Hannah Poulson, Cluster Director of the Waters division at Eurofins Food & Water Testing UK, examines innovation in water quality

The water sector isn’t immune to the turbulent and changing world. Currently, it’s experiencing a series of challenges – including: high energy costs, anxieties around future water supply, pollution, the demands for reusing and recycling water, and the increase in annual adverse weather, such as droughts and floods. And – it goes without saying – that ensuring water supplies are of the highest quality is always the greatest priority.

Hannah Poulson, Cluster Director of the Waters division at Eurofins Food & Water Testing UK, shares her expert insights into how the industry can ensure quality is continued to be achieved, and explains the latest innovations and solutions within this sector:

While the industry has its own very unique challenges – all of which are important to appropriately address and manage – one of the obstacles is the need to monitor and safely remove environmental contaminants, such as PFAS.

Per- and Poly-fluorinated Alkyl Substances (PFAS) have been widely discussed in both industry journals and the wider news for a number of years. The findings of international research highlight the significant global scale of the problem, including traces of PFAS that are starting to appear worldwide in both drinking water and food products.

Due to this, there’s increasing global concerns about the potentially harmful long-term effects that these chemicals can have on human health. But due to its presence being a relatively new challenge within the sector (and unlike any other contaminant that’s threatened the quality of our water supplies previously), there’s no fixed or uniform solution – so, working collaboratively to tackle this is essential.

The European Environment Agency has published reports indicating that ingesting PFAS can lead to health problems such as liver damage, thyroid disease, obesity, fertility issues and cancer. Due to these potentially harmful effects, many countries are taking a proactive approach and implementing new legislation. Earlier this year, the EU introduced Commission Regulation (EU) 2022/2388 and Directive (EU) 2020/2184 to limit human exposure to harmful amounts of PFAS in drinking water.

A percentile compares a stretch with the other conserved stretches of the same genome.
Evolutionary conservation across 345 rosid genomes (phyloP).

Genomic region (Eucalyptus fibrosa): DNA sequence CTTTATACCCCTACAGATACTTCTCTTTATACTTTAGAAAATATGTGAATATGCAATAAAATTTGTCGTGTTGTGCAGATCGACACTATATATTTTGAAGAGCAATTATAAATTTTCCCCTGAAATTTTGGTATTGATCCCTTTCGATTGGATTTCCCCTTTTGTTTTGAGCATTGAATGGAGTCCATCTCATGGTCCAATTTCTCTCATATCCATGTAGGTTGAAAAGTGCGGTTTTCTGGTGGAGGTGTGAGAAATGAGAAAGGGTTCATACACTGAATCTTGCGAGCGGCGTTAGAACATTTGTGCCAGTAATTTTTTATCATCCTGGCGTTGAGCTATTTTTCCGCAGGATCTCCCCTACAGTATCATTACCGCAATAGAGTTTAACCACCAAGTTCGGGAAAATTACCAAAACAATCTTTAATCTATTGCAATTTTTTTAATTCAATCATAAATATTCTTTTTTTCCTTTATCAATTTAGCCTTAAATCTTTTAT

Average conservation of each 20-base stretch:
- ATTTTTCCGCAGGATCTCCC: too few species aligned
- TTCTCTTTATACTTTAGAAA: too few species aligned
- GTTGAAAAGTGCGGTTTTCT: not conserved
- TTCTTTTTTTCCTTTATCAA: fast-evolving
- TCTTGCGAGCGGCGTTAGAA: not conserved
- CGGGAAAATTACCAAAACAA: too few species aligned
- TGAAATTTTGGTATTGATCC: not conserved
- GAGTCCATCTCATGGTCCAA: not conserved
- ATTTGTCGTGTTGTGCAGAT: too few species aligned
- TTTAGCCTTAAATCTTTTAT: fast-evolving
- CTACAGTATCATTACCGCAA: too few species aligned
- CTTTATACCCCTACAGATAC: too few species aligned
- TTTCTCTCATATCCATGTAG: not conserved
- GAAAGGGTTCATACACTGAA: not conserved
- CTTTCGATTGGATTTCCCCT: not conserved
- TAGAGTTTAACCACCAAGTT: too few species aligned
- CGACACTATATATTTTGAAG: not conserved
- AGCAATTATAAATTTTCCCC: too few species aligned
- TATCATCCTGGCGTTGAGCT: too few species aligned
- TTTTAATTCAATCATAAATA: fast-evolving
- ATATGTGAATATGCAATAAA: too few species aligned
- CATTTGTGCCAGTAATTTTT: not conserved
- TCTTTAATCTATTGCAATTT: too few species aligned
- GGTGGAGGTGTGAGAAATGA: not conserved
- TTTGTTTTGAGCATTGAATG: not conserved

The UK is exempt from all new EU legislation and so is researching this field independently via the Committee on Toxicity – as better understanding is required surrounding the consequences that these chemicals can have (or are having) on humans and the environment. Due to the wide-ranging scope of use and the large number of individual PFAS chemicals, our current knowledge of the impact of each one is still limited, restricting the ability of our government bodies to advise on appropriate legislation.

However, there’s significant guidance emerging – driven by the proactive work of the Drinking Water Inspectorate (DWI) – encouraging UK utility companies to be prepared: proactive with testing, ready for any legislation that might be introduced, and ensuring that they’re doing the right thing.

Whilst testing for PFAS does take place, there is still the significant challenge of removing and safely disposing of these compounds when identified. This highlights the infancy of this issue, that we have a significant way to go in being able to implement a long-term solution, and the importance for companies to seek expert support.

To date, we’re already seeing fantastic innovation and focus within the water utility industry alongside its supply chain in the development and reutilisation of technology to support this work.

But unfortunately, other than those within the industry, the knowledge of PFAS is limited in the UK. As professionals within the sector, we have a duty to spread the message amongst businesses within the supply chain, decision makers and the general public to ensure universal understanding and fully-informed decision making. Other countries are way ahead of us currently, but if people aren’t aware of the problem, then they can’t understand the solution.

One of the most recent advancements that is enhancing this sector is Sorbisense – a passive water monitoring, sampling and analysis system. Traditional water sampling techniques are complicated and time consuming, which can also mean they’re costly too. Worst of all, they provide either only snapshots of polluted areas or need expensive sampling stations which require infrastructure and maintenance.

But Sorbisense technology accumulates average concentrations of solutes over longer periods of time, boasts low initial and maintenance investments, and can save up to 70% of the time normally spent in the field.

At Eurofins Food & Water Testing UK we’re proud to deliver this next generation of passive samplers. Able to offer the full solution from dedicated field sampling systems and know-how to a wide suite of accredited laboratory tests.

Plus, our European Eurofins partners in Sweden and Denmark have been leading figures in PFAS research and analysis for over 20 years, supporting the positive steps that these countries are now taking. We’re excited to collaborate with our teams of global experts, committed to finding suitable solutions and implementing innovative initiatives to continually improve the quality of our water.




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